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Vitamin D Deficiency Associated with Impaired Muscle Strength

By LabMedica International staff writers
Posted on 05 Nov 2019
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Image: The LIAISON 25 OH Vitamin D TOTAL Assay is a fully automated assay measuring both D2 and D3 for a total result (Photo courtesy of Diasorin).
Image: The LIAISON 25 OH Vitamin D TOTAL Assay is a fully automated assay measuring both D2 and D3 for a total result (Photo courtesy of Diasorin).
Maintaining muscle mass and function throughout life is a crucial component of successful ageing. The progressive loss of skeletal muscle mass, accompanied by a loss of muscle strength or performance, in aging, is a feature of primary sarcopenia.

Globally, vitamin D deficiency is widespread particularly in older populations and optimizing vitamin D status may be a practical and cost-effective approach that supports skeletal muscle function. An important consideration is if older adults with vitamin D deficiency have impaired muscle function and, if so, would raising 25(OH)D status or reversing deficiency improve or preserve function.

Clinical medicine scientists at Trinity College Dublin (Dublin, Ireland) analyzed data from 4,157 community-dwelling adults aged 60 years and over, from the English Longitudinal Study of Aging (ELSA). Two validated measures of muscle function were assessed, namely hand grip strength and the Short Physical Performance Battery (SPPB). Serum vitamin D was measured [25-hydroxyvitamin D] with a concentration <30 nmol/L classed as vitamin D deficient, the cut-off known to be associated with bone disease.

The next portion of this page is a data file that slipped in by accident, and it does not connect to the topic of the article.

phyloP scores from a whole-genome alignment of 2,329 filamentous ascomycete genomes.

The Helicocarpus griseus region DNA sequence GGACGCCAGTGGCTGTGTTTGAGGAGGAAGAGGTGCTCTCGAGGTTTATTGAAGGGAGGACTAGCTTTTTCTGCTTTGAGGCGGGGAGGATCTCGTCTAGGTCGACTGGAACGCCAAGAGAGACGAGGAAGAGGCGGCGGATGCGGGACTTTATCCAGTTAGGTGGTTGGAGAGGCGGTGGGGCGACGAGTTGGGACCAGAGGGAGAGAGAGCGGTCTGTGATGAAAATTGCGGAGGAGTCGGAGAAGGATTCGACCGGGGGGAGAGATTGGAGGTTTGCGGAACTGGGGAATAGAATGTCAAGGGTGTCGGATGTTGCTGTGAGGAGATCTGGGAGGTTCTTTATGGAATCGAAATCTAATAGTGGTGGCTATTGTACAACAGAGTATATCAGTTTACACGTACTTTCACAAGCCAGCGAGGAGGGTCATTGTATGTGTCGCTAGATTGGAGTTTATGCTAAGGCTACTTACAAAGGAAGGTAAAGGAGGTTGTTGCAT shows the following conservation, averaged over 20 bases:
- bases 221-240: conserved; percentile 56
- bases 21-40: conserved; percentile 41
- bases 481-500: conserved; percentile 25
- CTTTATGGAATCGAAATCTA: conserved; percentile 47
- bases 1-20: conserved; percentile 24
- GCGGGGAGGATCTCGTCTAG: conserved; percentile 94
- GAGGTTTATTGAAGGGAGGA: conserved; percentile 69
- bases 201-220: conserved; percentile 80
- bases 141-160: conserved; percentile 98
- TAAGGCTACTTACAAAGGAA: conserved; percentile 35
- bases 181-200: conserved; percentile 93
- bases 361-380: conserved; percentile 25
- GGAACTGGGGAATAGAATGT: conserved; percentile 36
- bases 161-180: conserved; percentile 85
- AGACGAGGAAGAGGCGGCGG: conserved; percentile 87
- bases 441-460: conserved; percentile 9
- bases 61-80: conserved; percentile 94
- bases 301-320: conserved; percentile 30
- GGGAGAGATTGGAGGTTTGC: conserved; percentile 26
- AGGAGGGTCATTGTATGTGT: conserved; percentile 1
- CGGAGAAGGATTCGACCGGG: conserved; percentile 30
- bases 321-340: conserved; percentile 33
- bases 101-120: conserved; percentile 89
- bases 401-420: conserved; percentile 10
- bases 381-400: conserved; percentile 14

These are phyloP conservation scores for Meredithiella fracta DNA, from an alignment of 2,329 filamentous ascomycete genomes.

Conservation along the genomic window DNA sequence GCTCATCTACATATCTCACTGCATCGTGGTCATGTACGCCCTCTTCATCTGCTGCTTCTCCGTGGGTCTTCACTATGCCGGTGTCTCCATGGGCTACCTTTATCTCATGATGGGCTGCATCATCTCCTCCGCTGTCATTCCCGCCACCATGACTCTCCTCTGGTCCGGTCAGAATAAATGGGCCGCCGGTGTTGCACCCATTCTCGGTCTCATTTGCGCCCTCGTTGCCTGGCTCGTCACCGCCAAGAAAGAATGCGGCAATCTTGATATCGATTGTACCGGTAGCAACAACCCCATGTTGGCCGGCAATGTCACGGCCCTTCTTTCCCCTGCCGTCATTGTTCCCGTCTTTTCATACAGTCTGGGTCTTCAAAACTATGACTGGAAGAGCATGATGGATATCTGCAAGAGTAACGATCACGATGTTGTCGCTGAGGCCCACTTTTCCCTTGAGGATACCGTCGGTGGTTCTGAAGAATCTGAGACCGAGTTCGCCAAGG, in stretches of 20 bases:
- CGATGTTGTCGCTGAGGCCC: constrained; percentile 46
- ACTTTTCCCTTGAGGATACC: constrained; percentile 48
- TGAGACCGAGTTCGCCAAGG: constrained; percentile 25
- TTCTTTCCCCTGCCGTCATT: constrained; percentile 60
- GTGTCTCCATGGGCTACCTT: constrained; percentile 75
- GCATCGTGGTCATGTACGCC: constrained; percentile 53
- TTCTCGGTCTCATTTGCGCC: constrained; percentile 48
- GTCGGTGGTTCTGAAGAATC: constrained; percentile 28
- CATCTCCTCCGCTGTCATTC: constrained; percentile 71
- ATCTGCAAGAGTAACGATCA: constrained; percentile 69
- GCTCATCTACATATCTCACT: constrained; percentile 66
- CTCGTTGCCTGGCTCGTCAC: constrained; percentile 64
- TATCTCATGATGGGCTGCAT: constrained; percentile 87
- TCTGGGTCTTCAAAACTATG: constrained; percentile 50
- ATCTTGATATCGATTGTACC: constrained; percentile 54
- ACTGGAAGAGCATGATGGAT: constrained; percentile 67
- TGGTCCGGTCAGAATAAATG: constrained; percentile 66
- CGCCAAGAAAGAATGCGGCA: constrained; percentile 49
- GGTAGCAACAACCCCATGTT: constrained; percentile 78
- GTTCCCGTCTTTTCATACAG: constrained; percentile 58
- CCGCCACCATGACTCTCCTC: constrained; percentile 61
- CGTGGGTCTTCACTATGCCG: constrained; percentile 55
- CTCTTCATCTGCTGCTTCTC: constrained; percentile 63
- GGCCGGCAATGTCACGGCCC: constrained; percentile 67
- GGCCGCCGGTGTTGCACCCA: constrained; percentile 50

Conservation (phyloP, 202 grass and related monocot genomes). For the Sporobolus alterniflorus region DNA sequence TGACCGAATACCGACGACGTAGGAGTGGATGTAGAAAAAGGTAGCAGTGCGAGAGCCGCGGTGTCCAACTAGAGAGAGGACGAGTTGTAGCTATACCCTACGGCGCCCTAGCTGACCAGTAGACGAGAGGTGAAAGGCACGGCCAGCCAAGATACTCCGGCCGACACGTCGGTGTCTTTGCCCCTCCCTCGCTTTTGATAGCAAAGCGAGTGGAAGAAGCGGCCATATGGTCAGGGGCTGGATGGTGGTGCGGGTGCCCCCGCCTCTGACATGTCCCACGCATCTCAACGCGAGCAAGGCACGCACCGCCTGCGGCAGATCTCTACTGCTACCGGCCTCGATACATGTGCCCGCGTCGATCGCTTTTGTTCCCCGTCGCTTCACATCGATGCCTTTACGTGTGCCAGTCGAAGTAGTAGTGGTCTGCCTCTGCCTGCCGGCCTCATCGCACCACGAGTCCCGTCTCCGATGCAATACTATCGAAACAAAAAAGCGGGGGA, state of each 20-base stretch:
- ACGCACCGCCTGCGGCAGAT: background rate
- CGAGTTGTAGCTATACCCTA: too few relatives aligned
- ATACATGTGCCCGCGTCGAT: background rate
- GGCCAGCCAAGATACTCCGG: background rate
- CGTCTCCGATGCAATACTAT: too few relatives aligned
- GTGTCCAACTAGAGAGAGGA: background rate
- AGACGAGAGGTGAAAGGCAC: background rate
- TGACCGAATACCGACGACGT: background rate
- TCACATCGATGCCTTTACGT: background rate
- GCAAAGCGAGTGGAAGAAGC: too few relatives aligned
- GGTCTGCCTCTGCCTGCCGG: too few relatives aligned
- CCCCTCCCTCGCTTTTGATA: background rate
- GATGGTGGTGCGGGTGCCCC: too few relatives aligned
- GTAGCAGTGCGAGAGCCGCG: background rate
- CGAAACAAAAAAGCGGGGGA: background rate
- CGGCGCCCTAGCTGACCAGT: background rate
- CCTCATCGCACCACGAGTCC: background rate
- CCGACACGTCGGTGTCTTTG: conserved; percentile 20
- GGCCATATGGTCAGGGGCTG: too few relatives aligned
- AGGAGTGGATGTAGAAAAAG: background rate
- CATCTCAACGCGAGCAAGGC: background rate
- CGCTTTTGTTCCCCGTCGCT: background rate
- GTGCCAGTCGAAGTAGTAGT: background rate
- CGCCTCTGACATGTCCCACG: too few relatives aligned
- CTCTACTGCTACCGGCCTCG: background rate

Serum 25(OH)D was assessed from fasting blood sample and analyzed using Diasorin Liaison 25-hydroxyvitamin D immunoassay (Diasorin, Saluggia, Italy). All assays were performed in duplicate, the CV values ranged from 8.7% to 9.4%. All blood sampling occurred from January 2012 to July 2013. Vitamin D status was classified with deficiency compatible with bone health risk defined as 25(OH)D <30 nmol/L, and insufficiency as <50 nmol/L. Season was categorized using the extended vitamin D calendar for summer (April–September) and winter (October–March).

The team reported that the prevalence of muscle weakness was twice as high among older adults with vitamin D deficiency (40.4%) compared with vitamin D adequacy (21.6%). Similarly, impaired 'muscle performance' was three times higher in older adults with vitamin D deficiency (25.2%) compared with vitamin D adequacy (7.9%). Based on more complex statistical analysis, the study showed that vitamin D deficiency significantly increased the likelihood of impaired muscle strength and performance.

Maria O'Sullivan, PhD, an Associate Professor and senior author of the study, said, “Our results show that vitamin D deficiency increased the likelihood of poor muscle function in older adults and confirms the protective effect of physical activity. Maintaining muscle function is incredibly important, and often overlooked, in promoting healthy ageing.” The study was published on October 15, 2019, in the journal Clinical Interventions in Aging.

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